You know the Tough cameras are…tough, but did you know they’re also extremely capable?

The TG-7 is a compact macro powerhouse. Combined with its waterproofing, dustproofing, freezeproofing, and ability to survive a substantial crush and/or tumble, it’s the perfect camera for the tiniest and harshest shooting scenarios. But what if you only want to take photos at the park on a nice day? There is that, too. This article focuses on two of my favorite TG-7 capabilities: Focus Stacking and Focus Bracketing

Focus Stacking

The TG-7 can get close. Crazy close. Up to 7x (35mm equivalent), actually. However, when increasing magnification, the depth of field decreases. If you’re looking to increase depth of field without having to combine multiple images in post, Focus Stacking is right up your alley. Focus Stacking will vary focus over a selected number of shots (3-10) and then combine the individual shots into a single image. Let’s say you found a miniature flower to shoot but the depth of field at your desired composition only details the front of the subject. With Focus Stacking on, the camera will capture separate photos down the flower towards infinity and generate a single combined image in a matter of seconds.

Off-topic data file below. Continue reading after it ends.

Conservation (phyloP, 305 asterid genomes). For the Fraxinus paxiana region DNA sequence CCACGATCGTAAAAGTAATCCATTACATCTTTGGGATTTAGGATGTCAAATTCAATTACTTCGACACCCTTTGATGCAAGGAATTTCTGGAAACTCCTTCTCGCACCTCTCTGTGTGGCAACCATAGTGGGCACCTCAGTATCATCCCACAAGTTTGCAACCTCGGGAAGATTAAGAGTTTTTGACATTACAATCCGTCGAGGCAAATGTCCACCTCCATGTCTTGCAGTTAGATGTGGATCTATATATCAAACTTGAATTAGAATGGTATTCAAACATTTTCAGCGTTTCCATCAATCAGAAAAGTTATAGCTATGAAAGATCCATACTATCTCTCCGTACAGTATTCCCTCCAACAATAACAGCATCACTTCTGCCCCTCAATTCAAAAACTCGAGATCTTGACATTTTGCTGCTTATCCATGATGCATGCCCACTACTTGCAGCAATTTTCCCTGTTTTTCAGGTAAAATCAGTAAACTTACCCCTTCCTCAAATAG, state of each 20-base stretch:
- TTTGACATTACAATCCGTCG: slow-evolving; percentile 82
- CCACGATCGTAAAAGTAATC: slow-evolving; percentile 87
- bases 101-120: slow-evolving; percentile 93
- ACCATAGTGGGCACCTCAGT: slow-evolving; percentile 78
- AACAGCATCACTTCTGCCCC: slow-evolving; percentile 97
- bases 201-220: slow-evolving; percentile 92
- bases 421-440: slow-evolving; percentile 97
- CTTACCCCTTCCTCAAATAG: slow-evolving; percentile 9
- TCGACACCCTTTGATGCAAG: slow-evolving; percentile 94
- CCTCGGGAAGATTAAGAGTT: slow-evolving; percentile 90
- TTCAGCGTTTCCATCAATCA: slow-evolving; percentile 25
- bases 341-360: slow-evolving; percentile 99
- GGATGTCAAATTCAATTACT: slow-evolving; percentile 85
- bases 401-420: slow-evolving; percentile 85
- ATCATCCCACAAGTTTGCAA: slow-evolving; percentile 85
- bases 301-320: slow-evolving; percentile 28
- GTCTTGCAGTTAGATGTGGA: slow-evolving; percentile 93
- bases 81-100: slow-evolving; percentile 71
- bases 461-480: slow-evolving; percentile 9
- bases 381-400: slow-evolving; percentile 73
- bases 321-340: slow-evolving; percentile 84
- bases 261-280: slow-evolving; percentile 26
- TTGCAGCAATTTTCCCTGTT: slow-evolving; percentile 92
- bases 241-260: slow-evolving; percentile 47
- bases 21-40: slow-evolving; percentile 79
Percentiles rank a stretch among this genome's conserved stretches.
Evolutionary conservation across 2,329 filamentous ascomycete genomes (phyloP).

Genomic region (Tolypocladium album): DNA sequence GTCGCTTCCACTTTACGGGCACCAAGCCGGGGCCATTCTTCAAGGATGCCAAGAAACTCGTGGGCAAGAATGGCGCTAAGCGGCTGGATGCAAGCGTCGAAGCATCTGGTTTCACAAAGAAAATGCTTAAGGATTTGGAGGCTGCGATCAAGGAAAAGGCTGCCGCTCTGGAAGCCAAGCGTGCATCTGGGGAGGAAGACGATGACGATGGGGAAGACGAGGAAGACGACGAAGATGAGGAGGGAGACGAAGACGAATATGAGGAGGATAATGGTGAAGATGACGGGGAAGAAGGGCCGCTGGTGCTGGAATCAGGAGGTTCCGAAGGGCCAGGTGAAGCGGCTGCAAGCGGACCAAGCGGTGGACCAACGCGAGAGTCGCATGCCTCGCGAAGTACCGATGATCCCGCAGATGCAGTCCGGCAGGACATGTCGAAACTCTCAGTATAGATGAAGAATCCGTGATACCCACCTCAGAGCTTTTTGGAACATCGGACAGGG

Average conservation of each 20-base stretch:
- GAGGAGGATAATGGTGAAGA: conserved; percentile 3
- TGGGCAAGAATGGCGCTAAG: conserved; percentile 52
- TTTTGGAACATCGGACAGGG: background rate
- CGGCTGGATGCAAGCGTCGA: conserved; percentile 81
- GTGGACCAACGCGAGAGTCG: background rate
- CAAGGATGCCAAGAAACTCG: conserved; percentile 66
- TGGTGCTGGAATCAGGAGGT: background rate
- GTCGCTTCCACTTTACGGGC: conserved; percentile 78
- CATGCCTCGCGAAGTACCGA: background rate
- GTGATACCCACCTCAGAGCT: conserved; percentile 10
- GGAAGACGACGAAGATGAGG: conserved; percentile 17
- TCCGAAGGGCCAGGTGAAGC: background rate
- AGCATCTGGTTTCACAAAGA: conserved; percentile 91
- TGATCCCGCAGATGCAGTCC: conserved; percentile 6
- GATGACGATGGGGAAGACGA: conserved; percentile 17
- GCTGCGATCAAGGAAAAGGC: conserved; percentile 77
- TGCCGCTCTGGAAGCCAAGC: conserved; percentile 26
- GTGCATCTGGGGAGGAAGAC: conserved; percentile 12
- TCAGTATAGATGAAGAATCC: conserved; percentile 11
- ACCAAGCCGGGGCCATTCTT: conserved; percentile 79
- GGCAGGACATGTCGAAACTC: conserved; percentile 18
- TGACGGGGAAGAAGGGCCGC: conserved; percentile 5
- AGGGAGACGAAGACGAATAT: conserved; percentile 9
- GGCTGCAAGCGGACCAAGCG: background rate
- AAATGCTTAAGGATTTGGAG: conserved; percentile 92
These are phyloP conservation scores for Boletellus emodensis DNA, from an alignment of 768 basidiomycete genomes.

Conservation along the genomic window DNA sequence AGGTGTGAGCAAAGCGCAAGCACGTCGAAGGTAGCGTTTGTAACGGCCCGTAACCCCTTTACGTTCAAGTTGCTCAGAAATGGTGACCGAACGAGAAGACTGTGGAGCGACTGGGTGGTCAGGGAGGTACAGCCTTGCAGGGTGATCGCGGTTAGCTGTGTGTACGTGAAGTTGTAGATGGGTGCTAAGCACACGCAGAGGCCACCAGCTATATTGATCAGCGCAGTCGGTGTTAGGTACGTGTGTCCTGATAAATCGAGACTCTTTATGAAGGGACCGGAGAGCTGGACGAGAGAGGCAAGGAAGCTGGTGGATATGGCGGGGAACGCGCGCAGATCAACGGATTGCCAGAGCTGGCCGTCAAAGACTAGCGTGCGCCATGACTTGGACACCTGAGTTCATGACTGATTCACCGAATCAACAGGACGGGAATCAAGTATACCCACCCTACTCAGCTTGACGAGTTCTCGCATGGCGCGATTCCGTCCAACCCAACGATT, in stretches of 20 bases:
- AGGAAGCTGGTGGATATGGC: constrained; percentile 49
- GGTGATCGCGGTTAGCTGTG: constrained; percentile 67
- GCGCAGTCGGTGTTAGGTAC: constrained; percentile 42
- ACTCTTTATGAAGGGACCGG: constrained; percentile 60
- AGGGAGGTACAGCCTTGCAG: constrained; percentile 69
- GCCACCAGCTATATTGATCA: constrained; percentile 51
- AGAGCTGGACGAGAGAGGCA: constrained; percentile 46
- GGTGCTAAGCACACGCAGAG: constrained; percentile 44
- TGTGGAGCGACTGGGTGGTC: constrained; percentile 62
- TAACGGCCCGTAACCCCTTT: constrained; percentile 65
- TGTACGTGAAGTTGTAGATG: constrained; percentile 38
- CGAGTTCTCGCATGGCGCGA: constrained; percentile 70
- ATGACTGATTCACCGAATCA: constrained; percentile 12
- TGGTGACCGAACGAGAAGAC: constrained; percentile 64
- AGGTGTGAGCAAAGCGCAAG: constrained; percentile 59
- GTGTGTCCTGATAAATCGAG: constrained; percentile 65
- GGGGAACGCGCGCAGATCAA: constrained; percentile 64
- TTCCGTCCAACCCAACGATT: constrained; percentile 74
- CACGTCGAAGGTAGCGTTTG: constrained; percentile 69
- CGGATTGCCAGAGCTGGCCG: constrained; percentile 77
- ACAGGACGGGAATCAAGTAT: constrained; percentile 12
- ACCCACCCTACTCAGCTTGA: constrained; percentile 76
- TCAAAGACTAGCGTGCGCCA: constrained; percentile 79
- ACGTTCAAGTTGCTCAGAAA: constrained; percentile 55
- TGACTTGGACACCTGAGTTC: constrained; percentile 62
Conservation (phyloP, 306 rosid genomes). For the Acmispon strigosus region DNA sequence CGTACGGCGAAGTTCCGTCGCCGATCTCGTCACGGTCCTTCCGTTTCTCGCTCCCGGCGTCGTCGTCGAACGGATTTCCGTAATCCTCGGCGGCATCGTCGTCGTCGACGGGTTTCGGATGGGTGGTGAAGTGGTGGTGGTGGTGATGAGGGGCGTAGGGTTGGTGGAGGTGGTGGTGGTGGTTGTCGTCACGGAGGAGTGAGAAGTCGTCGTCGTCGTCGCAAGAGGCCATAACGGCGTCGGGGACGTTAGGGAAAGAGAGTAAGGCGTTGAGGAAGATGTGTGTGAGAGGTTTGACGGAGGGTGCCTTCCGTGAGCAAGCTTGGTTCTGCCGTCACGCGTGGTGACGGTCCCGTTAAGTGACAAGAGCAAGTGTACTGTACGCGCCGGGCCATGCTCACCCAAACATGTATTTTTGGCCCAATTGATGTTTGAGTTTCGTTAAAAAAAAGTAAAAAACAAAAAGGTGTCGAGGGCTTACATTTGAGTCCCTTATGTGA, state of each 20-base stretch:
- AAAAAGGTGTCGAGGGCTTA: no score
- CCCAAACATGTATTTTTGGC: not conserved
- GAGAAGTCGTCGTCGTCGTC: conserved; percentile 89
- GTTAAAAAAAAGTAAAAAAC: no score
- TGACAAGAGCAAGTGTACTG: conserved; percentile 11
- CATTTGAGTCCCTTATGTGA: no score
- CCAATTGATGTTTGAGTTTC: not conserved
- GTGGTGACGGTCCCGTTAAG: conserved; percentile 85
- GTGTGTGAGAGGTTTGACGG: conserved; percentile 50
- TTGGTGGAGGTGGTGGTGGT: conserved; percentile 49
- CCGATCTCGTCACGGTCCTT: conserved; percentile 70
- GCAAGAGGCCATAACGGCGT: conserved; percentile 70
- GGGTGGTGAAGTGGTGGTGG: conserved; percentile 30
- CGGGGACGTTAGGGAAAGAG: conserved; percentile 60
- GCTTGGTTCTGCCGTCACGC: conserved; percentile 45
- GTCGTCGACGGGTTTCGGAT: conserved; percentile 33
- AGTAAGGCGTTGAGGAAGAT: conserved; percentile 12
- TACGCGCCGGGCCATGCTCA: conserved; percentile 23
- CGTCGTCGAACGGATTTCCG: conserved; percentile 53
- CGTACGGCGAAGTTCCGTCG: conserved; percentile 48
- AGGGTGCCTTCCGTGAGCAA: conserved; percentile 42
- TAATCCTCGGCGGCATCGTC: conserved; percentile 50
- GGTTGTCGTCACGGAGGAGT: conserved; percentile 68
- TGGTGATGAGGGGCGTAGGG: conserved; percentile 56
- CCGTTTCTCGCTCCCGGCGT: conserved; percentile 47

TG-7 | 9mm
1/125s | F4.5 | ISO 250

TG-7 Focus Stacking Tips:

  • Turn on Focus Stacking by moving the dial to the microscope position and selecting the sub mode Focus Stacking option on the screen.
  • Focus Stacking settings can be accessed in Shooting Menu 2.
  • If you’re using flash, the FD-1 Flash Diffuser attachment will help soften the light. I recommend using natural light or off-camera continuous light to give you more shooting flexibility and speedier stacking.
  • Stability is crucial. Using a tripod or resting the camera on a static object (e.g., directly on the ground or a fallen tree) will let you keep the ISO down with a slower shutter speed. You can increase the ISO for faster snaps, but you’ll be increasing noise.
  • Set the Start Waiting Time in the Focus Stacking settings. You don’t want the stack process to start right away because pressing the shutter down will cause the camera to move slightly. Setting a small delay will ensure you avoid any movement at the beginning.
  • If the stack doesn’t process to your liking the first time, try increasing or decreasing the set number of shots. If you’re still having issues, try changing the distance to your subject and/or your focus point. Lastly, try changing the angle of approach. You will sometimes get a halo-type effect when there is increased separation between your subject and the background. This can quickly be fixed in post, but often is not apparent enough to require removal.
  • Autofocus will help you target an image, but manual focus will give you more control over magnification (if you want it). If you think autofocus isn’t the subject close enough, hit OK from your shooting screen and use the arrows to find focus mode options. Select MF, then use the arrows to move focus forward and backwards. If you’re trying to increase magnification, hold the down arrow.